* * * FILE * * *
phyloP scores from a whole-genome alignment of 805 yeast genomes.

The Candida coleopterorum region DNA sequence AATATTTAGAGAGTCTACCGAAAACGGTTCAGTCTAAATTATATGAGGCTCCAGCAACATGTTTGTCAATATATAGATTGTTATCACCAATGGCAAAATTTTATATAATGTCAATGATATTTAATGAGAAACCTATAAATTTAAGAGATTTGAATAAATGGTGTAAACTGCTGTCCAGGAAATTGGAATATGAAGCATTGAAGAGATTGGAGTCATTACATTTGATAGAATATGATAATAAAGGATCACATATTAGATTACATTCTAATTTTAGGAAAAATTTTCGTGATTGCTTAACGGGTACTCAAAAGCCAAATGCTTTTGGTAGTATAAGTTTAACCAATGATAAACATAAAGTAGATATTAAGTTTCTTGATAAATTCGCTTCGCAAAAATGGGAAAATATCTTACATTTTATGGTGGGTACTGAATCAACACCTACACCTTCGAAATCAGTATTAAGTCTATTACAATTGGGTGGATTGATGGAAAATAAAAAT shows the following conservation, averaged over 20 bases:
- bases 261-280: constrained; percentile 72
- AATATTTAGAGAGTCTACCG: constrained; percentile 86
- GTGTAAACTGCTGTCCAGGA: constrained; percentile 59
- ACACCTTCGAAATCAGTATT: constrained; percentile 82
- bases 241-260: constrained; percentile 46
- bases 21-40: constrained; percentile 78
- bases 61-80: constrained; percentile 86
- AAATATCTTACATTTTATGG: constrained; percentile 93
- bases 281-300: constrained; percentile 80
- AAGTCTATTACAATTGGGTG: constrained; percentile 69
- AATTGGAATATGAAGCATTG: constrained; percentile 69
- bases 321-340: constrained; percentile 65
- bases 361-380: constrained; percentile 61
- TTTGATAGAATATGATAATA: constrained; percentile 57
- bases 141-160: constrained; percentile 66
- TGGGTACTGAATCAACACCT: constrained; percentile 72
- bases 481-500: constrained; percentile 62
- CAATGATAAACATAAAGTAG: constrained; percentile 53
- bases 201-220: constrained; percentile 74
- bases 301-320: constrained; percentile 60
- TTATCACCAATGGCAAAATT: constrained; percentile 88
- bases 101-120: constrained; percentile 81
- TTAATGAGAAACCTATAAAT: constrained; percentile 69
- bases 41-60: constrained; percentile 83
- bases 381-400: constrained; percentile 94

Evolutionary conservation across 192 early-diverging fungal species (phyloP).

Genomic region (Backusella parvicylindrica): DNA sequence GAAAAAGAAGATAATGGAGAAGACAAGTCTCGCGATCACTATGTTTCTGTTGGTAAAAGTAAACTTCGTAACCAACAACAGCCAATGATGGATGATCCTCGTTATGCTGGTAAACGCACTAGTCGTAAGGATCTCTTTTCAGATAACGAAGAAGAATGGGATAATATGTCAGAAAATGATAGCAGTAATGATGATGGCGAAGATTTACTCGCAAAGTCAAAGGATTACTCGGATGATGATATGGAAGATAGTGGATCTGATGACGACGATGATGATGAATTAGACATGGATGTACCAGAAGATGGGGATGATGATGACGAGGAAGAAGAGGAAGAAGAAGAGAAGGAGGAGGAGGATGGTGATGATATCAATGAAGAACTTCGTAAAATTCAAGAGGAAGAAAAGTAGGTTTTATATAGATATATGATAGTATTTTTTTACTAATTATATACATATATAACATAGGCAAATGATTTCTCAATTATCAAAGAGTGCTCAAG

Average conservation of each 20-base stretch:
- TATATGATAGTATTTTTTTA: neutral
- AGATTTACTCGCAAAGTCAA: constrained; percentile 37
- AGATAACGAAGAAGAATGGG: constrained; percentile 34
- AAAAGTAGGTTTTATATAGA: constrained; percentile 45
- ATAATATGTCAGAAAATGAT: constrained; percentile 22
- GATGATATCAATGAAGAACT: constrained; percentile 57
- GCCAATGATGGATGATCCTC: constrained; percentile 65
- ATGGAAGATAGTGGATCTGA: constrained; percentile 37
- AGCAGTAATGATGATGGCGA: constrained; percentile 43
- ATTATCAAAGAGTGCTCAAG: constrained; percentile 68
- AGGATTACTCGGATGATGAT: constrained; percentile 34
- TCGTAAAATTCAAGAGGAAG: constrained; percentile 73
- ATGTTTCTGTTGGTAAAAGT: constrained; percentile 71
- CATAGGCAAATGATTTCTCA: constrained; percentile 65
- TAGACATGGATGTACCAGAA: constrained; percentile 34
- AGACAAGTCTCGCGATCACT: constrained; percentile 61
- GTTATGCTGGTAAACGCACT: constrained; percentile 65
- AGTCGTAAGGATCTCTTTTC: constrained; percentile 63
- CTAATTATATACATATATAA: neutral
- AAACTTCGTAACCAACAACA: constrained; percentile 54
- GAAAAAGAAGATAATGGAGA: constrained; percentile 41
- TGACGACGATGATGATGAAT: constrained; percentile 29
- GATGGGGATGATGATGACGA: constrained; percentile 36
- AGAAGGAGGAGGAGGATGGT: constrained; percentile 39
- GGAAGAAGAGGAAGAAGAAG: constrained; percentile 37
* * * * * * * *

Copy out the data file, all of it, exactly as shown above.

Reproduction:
phyloP scores from a whole-genome alignment of 805 yeast genomes.

The Candida coleopterorum region DNA sequence AATATTTAGAGAGTCTACCGAAAACGGTTCAGTCTAAATTATATGAGGCTCCAGCAACATGTTTGTCAATATATAGATTGTTATCACCAATGGCAAAATTTTATATAATGTCAATGATATTTAATGAGAAACCTATAAATTTAAGAGATTTGAATAAATGGTGTAAACTGCTGTCCAGGAAATTGGAATATGAAGCATTGAAGAGATTGGAGTCATTACATTTGATAGAATATGATAATAAAGGATCACATATTAGATTACATTCTAATTTTAGGAAAAATTTTCGTGATTGCTTAACGGGTACTCAAAAGCCAAATGCTTTTGGTAGTATAAGTTTAACCAATGATAAACATAAAGTAGATATTAAGTTTCTTGATAAATTCGCTTCGCAAAAATGGGAAAATATCTTACATTTTATGGTGGGTACTGAATCAACACCTACACCTTCGAAATCAGTATTAAGTCTATTACAATTGGGTGGATTGATGGAAAATAAAAAT shows the following conservation, averaged over 20 bases:
- bases 261-280: constrained; percentile 72
- AATATTTAGAGAGTCTACCG: constrained; percentile 86
- GTGTAAACTGCTGTCCAGGA: constrained; percentile 59
- ACACCTTCGAAATCAGTATT: constrained; percentile 82
- bases 241-260: constrained; percentile 46
- bases 21-40: constrained; percentile 78
- bases 61-80: constrained; percentile 86
- AAATATCTTACATTTTATGG: constrained; percentile 93
- bases 281-300: constrained; percentile 80
- AAGTCTATTACAATTGGGTG: constrained; percentile 69
- AATTGGAATATGAAGCATTG: constrained; percentile 69
- bases 321-340: constrained; percentile 65
- bases 361-380: constrained; percentile 61
- TTTGATAGAATATGATAATA: constrained; percentile 57
- bases 141-160: constrained; percentile 66
- TGGGTACTGAATCAACACCT: constrained; percentile 72
- bases 481-500: constrained; percentile 62
- CAATGATAAACATAAAGTAG: constrained; percentile 53
- bases 201-220: constrained; percentile 74
- bases 301-320: constrained; percentile 60
- TTATCACCAATGGCAAAATT: constrained; percentile 88
- bases 101-120: constrained; percentile 81
- TTAATGAGAAACCTATAAAT: constrained; percentile 69
- bases 41-60: constrained; percentile 83
- bases 381-400: constrained; percentile 94

Evolutionary conservation across 192 early-diverging fungal species (phyloP).

Genomic region (Backusella parvicylindrica): DNA sequence GAAAAAGAAGATAATGGAGAAGACAAGTCTCGCGATCACTATGTTTCTGTTGGTAAAAGTAAACTTCGTAACCAACAACAGCCAATGATGGATGATCCTCGTTATGCTGGTAAACGCACTAGTCGTAAGGATCTCTTTTCAGATAACGAAGAAGAATGGGATAATATGTCAGAAAATGATAGCAGTAATGATGATGGCGAAGATTTACTCGCAAAGTCAAAGGATTACTCGGATGATGATATGGAAGATAGTGGATCTGATGACGACGATGATGATGAATTAGACATGGATGTACCAGAAGATGGGGATGATGATGACGAGGAAGAAGAGGAAGAAGAAGAGAAGGAGGAGGAGGATGGTGATGATATCAATGAAGAACTTCGTAAAATTCAAGAGGAAGAAAAGTAGGTTTTATATAGATATATGATAGTATTTTTTTACTAATTATATACATATATAACATAGGCAAATGATTTCTCAATTATCAAAGAGTGCTCAAG

Average conservation of each 20-base stretch:
- TATATGATAGTATTTTTTTA: neutral
- AGATTTACTCGCAAAGTCAA: constrained; percentile 37
- AGATAACGAAGAAGAATGGG: constrained; percentile 34
- AAAAGTAGGTTTTATATAGA: constrained; percentile 45
- ATAATATGTCAGAAAATGAT: constrained; percentile 22
- GATGATATCAATGAAGAACT: constrained; percentile 57
- GCCAATGATGGATGATCCTC: constrained; percentile 65
- ATGGAAGATAGTGGATCTGA: constrained; percentile 37
- AGCAGTAATGATGATGGCGA: constrained; percentile 43
- ATTATCAAAGAGTGCTCAAG: constrained; percentile 68
- AGGATTACTCGGATGATGAT: constrained; percentile 34
- TCGTAAAATTCAAGAGGAAG: constrained; percentile 73
- ATGTTTCTGTTGGTAAAAGT: constrained; percentile 71
- CATAGGCAAATGATTTCTCA: constrained; percentile 65
- TAGACATGGATGTACCAGAA: constrained; percentile 34
- AGACAAGTCTCGCGATCACT: constrained; percentile 61
- GTTATGCTGGTAAACGCACT: constrained; percentile 65
- AGTCGTAAGGATCTCTTTTC: constrained; percentile 63
- CTAATTATATACATATATAA: neutral
- AAACTTCGTAACCAACAACA: constrained; percentile 54
- GAAAAAGAAGATAATGGAGA: constrained; percentile 41
- TGACGACGATGATGATGAAT: constrained; percentile 29
- GATGGGGATGATGATGACGA: constrained; percentile 36
- AGAAGGAGGAGGAGGATGGT: constrained; percentile 39
- GGAAGAAGAGGAAGAAGAAG: constrained; percentile 37